Diego Union Tribune
November 4, 2004
Lifelong goal eludes Kerry
Senator concedes to Bush, warns about 'the danger of division in our country'
By Otto Kreisher
COPLEY NEWS SERVICE
BOSTON – With a voice choked with emotion, Sen. John Kerry conceded yesterday that the lofty goal he has pursued since his youth – the presidency – had been denied him.
Surrounded by equally emotional family members, friends and supporters in historic Faneuil Hall, where his campaign for the White House began nearly two years ago, Kerry said he had decided against challenging the close results in Ohio that gave President Bush the Electoral College total he needed for re-election.
"I would not give up this fight if there was a chance we would prevail," the Democratic presidential nominee said. "But it is now clear that even when all the provisional ballots are counted – which they will be – there won't be enough outstanding votes for us to be able to win Ohio, and therefore we cannot win this election."
The Massachusetts senator said he had called President Bush and congratulated him on his victory.
"We had a good conversation, and we talked about the danger of division in our country and the need, the desperate need, for unity, for finding the common ground, coming together. Today, I hope that we can begin the healing," he told the crowd.
Kerry went on to thank his supporters, struggling to get the words out.
His emotions were in sharp contrast with the clearly optimistic attitude he exhibited on arriving in his hometown barely 24 hours earlier.
"I am very confident that we made the case for change, the case for trust in new leadership, a new direction, a fresh start," Kerry had told a smaller crowd of supporters outside the nearby State House after casting his vote.
Sen. Ted Kennedy, D-Mass., listened as Sen. John Kerry delivered his concession speech yesterday at Faneuil Hall.
At that time, Kerry and his aides were buoyed by the news media's early exit polls and their own internal polling, campaign manager Mary Beth Cahill told reporters yesterday.
"We felt very good about the way things were going," Cahill said.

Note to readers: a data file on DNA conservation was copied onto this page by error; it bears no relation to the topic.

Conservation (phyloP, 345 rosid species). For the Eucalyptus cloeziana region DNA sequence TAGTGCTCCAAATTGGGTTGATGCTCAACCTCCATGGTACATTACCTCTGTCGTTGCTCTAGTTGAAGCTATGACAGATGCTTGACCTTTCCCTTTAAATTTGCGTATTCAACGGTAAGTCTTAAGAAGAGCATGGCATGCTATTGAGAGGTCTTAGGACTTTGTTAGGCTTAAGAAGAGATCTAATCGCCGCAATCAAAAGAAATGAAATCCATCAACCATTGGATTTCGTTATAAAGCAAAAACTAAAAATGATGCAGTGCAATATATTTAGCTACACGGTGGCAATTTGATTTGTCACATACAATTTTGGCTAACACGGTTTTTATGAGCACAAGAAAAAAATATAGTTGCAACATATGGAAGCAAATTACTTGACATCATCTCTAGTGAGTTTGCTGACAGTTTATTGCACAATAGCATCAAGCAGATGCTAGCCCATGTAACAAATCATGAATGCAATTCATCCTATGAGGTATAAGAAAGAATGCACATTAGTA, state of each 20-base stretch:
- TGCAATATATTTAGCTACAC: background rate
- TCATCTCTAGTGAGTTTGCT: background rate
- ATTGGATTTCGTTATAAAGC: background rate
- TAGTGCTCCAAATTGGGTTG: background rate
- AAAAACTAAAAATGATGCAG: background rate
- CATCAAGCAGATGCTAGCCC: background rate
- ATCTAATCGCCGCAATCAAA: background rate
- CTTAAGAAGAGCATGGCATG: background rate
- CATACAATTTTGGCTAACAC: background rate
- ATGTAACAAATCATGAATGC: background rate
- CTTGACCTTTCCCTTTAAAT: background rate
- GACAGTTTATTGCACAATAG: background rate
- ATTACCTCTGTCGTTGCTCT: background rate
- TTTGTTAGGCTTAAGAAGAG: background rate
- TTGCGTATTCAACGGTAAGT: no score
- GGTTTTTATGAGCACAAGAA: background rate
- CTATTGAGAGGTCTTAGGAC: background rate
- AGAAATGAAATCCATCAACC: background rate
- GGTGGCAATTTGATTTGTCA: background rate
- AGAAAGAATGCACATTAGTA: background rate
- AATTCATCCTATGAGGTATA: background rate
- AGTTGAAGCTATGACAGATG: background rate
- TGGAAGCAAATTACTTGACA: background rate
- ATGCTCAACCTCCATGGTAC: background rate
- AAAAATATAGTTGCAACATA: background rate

Leaving nothing to chance, Kerry went to a downtown hotel and conducted 36 interviews with television stations in the critical battleground states before going to his Beacon Hill home for dinner with his family and Cahill, she said.
But when returns showed the vote in Florida moving more toward Bush than the exit polls had indicated, Cahill said she went back to their hotel workroom to monitor the action and to keep Kerry informed.
When the TV networks called Florida for Bush late in the evening, "all attention turned to Ohio," she said.
As Election Day turned into yesterday, Ohio's critical 20 Electoral College votes remained in limbo with Bush holding a lead of just over 100,000 votes but thousands of returns not reported and a large number of the "provisional ballots" cast by questionable voters uncounted.
At that time, Cahill said, "we thought we had 250,000 provisional ballots" that remained to be counted. In a telephone conversation with Kerry, they decided to send Sen. John Edwards, the vice presidential candidate, to make a brief statement to the supporters still enduring biting cold winds at an outdoor "celebration" in Copley Square.
Edwards said they were going to keep the campaign's promise that after the disputed Florida results of the 2000 election they would make sure every vote would be counted.
Kerry then went to bed about 2 a.m.
Cahill said they thought at that time they still "had a very good chance of winning" in Ohio and in enough of the remaining undecided states to win the election.
At Kerry's request, she said, "We prepared legal briefs overnight and were prepared to go into court to challenge the provisional ballots."
But, she continued, in the morning they got information from Ohio that there were no more than 140,000 provisional ballots, while Kerry was 135,000 votes behind Bush.
Kerry "immediately made the decision that he did not want to put the country through lengthy litigation," Cahill said.
The senator asked her to work out the details of his concession, she said.
"In America, it is vital that every vote count, and that every vote be counted," Kerry told the Faneuil Hall crowd. "But the outcome should be decided by voters, not a protracted legal process."
Although he was considered a favorite when he launched his bid for the Democratic nomination in December 2002, Kerry quickly was eclipsed by former Vermont Gov. Howard Dean. He turned it around in the Iowa caucus and swept aside a large field of rivals to clinch the nomination.
He then ran a campaign that came within perhaps 150,000 votes in Ohio of winning the office he had dreamed of for so long.
In conceding the end of that dream, Kerry vowed to continue working to bring the nation the unity it needs.
"I know this is a difficult time for my supporters, but I ask them, all of you, to join me in doing that," he said. "Now more than ever, with our soldiers in harm's way, we must stand together and succeed in Iraq and win the war on terror."